Imagine riding on a bus, when an unruly passenger takes a jab at your driver, leaving him hurt, and unable to continue your route.
That has been the case so many times on VIA buses.
Video from an incident happened in February shows a suspect using foul language, harassing, and threatening the driver.
An SAPD dispatch call reveals another incident, when a driver was punched in the face.
“I just know that he was bleeding, I’m guessing from the face… but I don’t have any details,” the VIA dispatcher said.
The driver was left bruised and bleeding from the nose.
Also in June, and detailed by a report, a passenger pulled a knife on a driver, the same driver who was assaulted earlier in the year.
Juan Amaya, president of the local amalgamated transit union, says that some drivers fear going to work every day.
“They just don’t feel safe driving out there anymore,” Amaya said. “Most of the attacks that have been happening on the buses are when the operators are actually driving.”
The concerns have been brought to the attention of Tremell Brown, vice president of safety, training, and security at VIA.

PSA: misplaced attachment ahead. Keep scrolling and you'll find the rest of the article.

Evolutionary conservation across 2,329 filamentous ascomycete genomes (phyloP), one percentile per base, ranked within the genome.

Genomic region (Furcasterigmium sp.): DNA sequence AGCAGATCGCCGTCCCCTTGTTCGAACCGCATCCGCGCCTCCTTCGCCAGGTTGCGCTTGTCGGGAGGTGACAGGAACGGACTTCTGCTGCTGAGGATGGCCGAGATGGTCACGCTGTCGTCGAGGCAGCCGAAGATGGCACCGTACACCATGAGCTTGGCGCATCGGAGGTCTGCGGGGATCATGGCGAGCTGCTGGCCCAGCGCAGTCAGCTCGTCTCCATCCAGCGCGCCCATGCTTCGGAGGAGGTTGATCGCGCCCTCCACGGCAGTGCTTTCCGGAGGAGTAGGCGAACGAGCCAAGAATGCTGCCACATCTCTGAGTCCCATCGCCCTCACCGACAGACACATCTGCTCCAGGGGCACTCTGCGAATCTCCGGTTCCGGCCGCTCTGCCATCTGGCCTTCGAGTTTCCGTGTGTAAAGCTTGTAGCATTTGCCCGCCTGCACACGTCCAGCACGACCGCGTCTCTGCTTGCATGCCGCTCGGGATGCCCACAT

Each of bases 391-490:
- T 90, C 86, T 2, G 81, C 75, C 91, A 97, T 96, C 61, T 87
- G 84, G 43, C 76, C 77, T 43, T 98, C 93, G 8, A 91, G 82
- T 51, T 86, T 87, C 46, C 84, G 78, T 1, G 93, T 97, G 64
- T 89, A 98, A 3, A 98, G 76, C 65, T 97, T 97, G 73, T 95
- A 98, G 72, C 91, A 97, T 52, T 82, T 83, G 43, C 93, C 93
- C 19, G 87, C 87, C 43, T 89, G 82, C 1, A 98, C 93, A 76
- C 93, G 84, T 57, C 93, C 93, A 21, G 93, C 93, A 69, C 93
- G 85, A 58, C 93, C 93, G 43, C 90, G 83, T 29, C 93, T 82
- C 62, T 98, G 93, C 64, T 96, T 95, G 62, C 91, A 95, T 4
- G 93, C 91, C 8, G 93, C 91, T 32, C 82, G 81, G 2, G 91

“A very common topic right now among all transit agencies and their labor unions is the operator assault conversation,” Brown said.
As a result of these incidents, VIA has joined transit agencies across the country in trying out operator Compartment Use Enclosures, or CUE’s, clear shields meant to protect drivers from passengers.
VIA is getting feedback from passengers and drivers about the efficiency of the shields. No word yet if they will be installed on more busses.
For now, Brown says that there have been some other safety improvements, such as an increased number of uniformed officers on routes.
They’re all improvements in the right direction, to improve safety for drivers who are faced with big threats every day.